Endothelin induces a nonselective cation current in vascular smooth muscle cells.
The potent vasoconstrictor endothelin leads to smooth muscle cell depolarization and increases in intracellular Ca2+. Although effects of endothelin on calcium channels have been described, it also has been speculated that endothelim may activate additional ion channels. The purpose of the present study was to identify an alternative ion current that could play a role in depolarizing cells in response to vasoconstrictors like endothelin and vasopressin. The effects of endothelin, vasopressin, sarafotoxin S6b, and phenylephrine were assessed using whole-cell patch-clamp recordings from primary dissociated rat aortic or mesenteric arterial smooth muscle cells cultured for 24-72 hours. From the usual resting potentials of these cells of -50 to -60 mV, endothelin (1-100 nM) induced a depolarization via an increase in membrane conductance. This depolarization was phasic, oscillating repeatedly from the resting potential to a relatively depolarized level and back to the resting potential. From a holding potential of -60 mV, endothelin-1, endothelin-3, vasopressin, or sarafotoxin S6b (but not phenylephrine) induced transient inward currents that also could be phasic. In external sodium, lithium, or cesium (but not Tris) and in internal potassium or cesium, these currents reversed near 0 mV. Although nifedipine-insensitive, the inward currents were absent in zero calcium, barium, or strontium, or in the presence of cobalt or nickel. These results represent the first report of a nonselective cation current in primary vascular smooth muscle cells that is calcium dependent and that could be responsible for the depolarizations induced from the resting potential by vasoconstrictors such as endothelin.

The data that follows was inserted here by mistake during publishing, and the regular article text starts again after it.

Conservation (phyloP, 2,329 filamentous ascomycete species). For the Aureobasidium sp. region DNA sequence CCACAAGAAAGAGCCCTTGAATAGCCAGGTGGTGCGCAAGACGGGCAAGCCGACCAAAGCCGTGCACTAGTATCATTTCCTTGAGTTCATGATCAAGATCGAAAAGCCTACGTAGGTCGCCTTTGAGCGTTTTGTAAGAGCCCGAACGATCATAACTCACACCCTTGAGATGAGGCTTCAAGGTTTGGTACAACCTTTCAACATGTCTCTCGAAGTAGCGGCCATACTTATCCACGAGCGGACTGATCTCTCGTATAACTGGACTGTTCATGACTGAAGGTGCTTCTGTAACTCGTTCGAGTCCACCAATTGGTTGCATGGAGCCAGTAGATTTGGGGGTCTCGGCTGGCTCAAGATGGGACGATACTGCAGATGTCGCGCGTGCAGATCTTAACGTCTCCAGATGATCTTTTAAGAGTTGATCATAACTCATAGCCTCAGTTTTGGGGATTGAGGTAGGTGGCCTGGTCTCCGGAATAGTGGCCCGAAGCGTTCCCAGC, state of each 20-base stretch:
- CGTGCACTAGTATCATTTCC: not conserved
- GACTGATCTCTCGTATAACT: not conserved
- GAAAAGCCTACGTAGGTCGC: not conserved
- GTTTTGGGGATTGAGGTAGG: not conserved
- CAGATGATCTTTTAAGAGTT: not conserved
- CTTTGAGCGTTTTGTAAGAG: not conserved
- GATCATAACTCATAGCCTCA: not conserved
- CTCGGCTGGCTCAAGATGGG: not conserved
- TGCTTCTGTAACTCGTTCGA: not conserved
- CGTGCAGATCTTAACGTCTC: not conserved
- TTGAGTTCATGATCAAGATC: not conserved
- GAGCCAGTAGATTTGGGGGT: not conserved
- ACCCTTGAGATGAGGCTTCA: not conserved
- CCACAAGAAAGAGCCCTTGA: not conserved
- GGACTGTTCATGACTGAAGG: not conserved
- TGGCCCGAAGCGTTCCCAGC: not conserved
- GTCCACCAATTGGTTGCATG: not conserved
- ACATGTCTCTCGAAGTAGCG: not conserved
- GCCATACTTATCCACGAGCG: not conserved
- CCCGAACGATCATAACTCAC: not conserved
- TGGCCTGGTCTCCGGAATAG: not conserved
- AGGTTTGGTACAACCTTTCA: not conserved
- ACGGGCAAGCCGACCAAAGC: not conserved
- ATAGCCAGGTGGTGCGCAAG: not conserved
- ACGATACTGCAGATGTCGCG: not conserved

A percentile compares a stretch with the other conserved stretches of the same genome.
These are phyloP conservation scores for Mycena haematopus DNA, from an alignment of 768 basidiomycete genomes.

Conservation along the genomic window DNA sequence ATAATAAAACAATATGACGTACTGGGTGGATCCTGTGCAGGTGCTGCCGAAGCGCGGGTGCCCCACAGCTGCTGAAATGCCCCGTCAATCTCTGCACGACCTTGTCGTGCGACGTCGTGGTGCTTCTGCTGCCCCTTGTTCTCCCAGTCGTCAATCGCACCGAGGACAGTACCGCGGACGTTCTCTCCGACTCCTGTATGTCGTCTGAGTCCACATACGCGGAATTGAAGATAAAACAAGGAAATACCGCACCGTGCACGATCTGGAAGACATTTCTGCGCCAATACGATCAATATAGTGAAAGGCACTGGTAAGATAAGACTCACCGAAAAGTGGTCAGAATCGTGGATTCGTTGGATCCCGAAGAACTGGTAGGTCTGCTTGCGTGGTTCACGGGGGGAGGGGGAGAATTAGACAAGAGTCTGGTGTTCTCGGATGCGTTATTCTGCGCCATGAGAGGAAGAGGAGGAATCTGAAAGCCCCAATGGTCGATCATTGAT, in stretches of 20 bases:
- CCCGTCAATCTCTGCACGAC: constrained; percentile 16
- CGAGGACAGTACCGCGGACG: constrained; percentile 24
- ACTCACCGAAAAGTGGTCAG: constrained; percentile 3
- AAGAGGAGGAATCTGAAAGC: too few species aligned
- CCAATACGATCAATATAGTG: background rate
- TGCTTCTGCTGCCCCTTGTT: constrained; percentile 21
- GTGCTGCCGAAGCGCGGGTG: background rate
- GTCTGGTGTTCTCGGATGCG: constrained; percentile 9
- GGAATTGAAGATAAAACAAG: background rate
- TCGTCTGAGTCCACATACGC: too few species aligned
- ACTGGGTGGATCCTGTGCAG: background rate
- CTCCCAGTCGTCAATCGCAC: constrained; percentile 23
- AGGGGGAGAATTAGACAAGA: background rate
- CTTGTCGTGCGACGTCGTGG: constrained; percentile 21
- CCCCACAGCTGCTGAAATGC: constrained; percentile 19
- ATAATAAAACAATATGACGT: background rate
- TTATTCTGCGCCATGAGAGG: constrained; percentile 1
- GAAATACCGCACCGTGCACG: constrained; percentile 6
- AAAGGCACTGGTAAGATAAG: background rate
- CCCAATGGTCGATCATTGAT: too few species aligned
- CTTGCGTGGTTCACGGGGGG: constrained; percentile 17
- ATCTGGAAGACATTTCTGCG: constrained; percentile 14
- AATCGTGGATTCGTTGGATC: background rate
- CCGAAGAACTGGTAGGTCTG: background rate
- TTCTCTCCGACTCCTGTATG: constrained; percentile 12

- Copyright © 1991 by American Heart Association